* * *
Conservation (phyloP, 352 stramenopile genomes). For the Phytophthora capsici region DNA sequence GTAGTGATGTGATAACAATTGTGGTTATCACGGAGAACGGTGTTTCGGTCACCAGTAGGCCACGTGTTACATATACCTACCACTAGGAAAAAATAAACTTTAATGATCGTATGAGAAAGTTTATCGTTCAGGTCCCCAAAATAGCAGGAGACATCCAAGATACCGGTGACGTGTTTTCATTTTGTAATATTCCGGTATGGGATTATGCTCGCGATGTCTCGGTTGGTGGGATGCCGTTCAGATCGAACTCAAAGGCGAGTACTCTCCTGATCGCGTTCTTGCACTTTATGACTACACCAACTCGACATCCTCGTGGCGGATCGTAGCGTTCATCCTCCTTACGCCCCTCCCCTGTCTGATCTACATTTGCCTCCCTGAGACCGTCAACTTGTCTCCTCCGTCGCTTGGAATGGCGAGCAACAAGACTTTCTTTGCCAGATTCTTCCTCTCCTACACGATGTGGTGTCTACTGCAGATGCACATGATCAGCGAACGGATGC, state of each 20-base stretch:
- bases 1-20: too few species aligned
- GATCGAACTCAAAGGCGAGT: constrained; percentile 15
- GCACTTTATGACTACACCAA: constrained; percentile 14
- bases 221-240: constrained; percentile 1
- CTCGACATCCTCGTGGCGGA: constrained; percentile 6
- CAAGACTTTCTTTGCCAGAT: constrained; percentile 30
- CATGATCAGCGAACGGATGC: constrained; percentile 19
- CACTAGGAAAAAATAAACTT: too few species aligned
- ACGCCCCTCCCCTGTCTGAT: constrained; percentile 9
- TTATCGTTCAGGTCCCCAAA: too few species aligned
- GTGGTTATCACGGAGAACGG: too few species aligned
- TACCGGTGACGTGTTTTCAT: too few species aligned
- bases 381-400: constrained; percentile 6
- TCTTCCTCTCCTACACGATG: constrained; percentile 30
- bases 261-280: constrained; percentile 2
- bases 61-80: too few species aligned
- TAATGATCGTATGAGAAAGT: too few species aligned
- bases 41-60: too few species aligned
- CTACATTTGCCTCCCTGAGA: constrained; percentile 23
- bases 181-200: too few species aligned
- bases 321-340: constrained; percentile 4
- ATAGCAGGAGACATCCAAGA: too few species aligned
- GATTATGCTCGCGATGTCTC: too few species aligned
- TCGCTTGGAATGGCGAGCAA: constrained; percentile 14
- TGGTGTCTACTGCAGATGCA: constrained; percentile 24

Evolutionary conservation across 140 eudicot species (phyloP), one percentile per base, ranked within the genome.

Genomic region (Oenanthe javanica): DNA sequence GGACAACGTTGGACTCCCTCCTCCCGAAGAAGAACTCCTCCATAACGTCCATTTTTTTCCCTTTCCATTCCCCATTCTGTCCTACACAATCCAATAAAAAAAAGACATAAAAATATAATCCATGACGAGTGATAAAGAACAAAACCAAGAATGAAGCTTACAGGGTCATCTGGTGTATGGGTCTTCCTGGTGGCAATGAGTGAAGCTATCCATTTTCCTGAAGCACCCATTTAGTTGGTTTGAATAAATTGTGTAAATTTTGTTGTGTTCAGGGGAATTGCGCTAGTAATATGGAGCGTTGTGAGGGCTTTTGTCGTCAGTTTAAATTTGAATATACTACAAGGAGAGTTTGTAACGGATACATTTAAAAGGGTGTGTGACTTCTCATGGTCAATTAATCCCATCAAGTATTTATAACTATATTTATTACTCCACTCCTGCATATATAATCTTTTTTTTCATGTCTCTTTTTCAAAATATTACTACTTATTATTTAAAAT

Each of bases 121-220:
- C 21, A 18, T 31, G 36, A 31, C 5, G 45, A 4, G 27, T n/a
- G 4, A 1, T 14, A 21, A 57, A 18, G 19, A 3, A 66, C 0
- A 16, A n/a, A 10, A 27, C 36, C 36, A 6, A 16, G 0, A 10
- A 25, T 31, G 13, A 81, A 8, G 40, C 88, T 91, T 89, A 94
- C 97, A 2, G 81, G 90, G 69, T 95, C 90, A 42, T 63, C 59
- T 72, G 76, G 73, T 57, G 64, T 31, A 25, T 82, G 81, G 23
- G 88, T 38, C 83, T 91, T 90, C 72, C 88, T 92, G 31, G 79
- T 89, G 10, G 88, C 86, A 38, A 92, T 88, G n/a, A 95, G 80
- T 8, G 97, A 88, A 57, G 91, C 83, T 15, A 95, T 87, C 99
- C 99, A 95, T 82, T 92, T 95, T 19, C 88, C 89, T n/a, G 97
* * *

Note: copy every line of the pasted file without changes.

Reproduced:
Conservation (phyloP, 352 stramenopile genomes). For the Phytophthora capsici region DNA sequence GTAGTGATGTGATAACAATTGTGGTTATCACGGAGAACGGTGTTTCGGTCACCAGTAGGCCACGTGTTACATATACCTACCACTAGGAAAAAATAAACTTTAATGATCGTATGAGAAAGTTTATCGTTCAGGTCCCCAAAATAGCAGGAGACATCCAAGATACCGGTGACGTGTTTTCATTTTGTAATATTCCGGTATGGGATTATGCTCGCGATGTCTCGGTTGGTGGGATGCCGTTCAGATCGAACTCAAAGGCGAGTACTCTCCTGATCGCGTTCTTGCACTTTATGACTACACCAACTCGACATCCTCGTGGCGGATCGTAGCGTTCATCCTCCTTACGCCCCTCCCCTGTCTGATCTACATTTGCCTCCCTGAGACCGTCAACTTGTCTCCTCCGTCGCTTGGAATGGCGAGCAACAAGACTTTCTTTGCCAGATTCTTCCTCTCCTACACGATGTGGTGTCTACTGCAGATGCACATGATCAGCGAACGGATGC, state of each 20-base stretch:
- bases 1-20: too few species aligned
- GATCGAACTCAAAGGCGAGT: constrained; percentile 15
- GCACTTTATGACTACACCAA: constrained; percentile 14
- bases 221-240: constrained; percentile 1
- CTCGACATCCTCGTGGCGGA: constrained; percentile 6
- CAAGACTTTCTTTGCCAGAT: constrained; percentile 30
- CATGATCAGCGAACGGATGC: constrained; percentile 19
- CACTAGGAAAAAATAAACTT: too few species aligned
- ACGCCCCTCCCCTGTCTGAT: constrained; percentile 9
- TTATCGTTCAGGTCCCCAAA: too few species aligned
- GTGGTTATCACGGAGAACGG: too few species aligned
- TACCGGTGACGTGTTTTCAT: too few species aligned
- bases 381-400: constrained; percentile 6
- TCTTCCTCTCCTACACGATG: constrained; percentile 30
- bases 261-280: constrained; percentile 2
- bases 61-80: too few species aligned
- TAATGATCGTATGAGAAAGT: too few species aligned
- bases 41-60: too few species aligned
- CTACATTTGCCTCCCTGAGA: constrained; percentile 23
- bases 181-200: too few species aligned
- bases 321-340: constrained; percentile 4
- ATAGCAGGAGACATCCAAGA: too few species aligned
- GATTATGCTCGCGATGTCTC: too few species aligned
- TCGCTTGGAATGGCGAGCAA: constrained; percentile 14
- TGGTGTCTACTGCAGATGCA: constrained; percentile 24

Evolutionary conservation across 140 eudicot species (phyloP), one percentile per base, ranked within the genome.

Genomic region (Oenanthe javanica): DNA sequence GGACAACGTTGGACTCCCTCCTCCCGAAGAAGAACTCCTCCATAACGTCCATTTTTTTCCCTTTCCATTCCCCATTCTGTCCTACACAATCCAATAAAAAAAAGACATAAAAATATAATCCATGACGAGTGATAAAGAACAAAACCAAGAATGAAGCTTACAGGGTCATCTGGTGTATGGGTCTTCCTGGTGGCAATGAGTGAAGCTATCCATTTTCCTGAAGCACCCATTTAGTTGGTTTGAATAAATTGTGTAAATTTTGTTGTGTTCAGGGGAATTGCGCTAGTAATATGGAGCGTTGTGAGGGCTTTTGTCGTCAGTTTAAATTTGAATATACTACAAGGAGAGTTTGTAACGGATACATTTAAAAGGGTGTGTGACTTCTCATGGTCAATTAATCCCATCAAGTATTTATAACTATATTTATTACTCCACTCCTGCATATATAATCTTTTTTTTCATGTCTCTTTTTCAAAATATTACTACTTATTATTTAAAAT

Each of bases 121-220:
- C 21, A 18, T 31, G 36, A 31, C 5, G 45, A 4, G 27, T n/a
- G 4, A 1, T 14, A 21, A 57, A 18, G 19, A 3, A 66, C 0
- A 16, A n/a, A 10, A 27, C 36, C 36, A 6, A 16, G 0, A 10
- A 25, T 31, G 13, A 81, A 8, G 40, C 88, T 91, T 89, A 94
- C 97, A 2, G 81, G 90, G 69, T 95, C 90, A 42, T 63, C 59
- T 72, G 76, G 73, T 57, G 64, T 31, A 25, T 82, G 81, G 23
- G 88, T 38, C 83, T 91, T 90, C 72, C 88, T 92, G 31, G 79
- T 89, G 10, G 88, C 86, A 38, A 92, T 88, G n/a, A 95, G 80
- T 8, G 97, A 88, A 57, G 91, C 83, T 15, A 95, T 87, C 99
- C 99, A 95, T 82, T 92, T 95, T 19, C 88, C 89, T n/a, G 97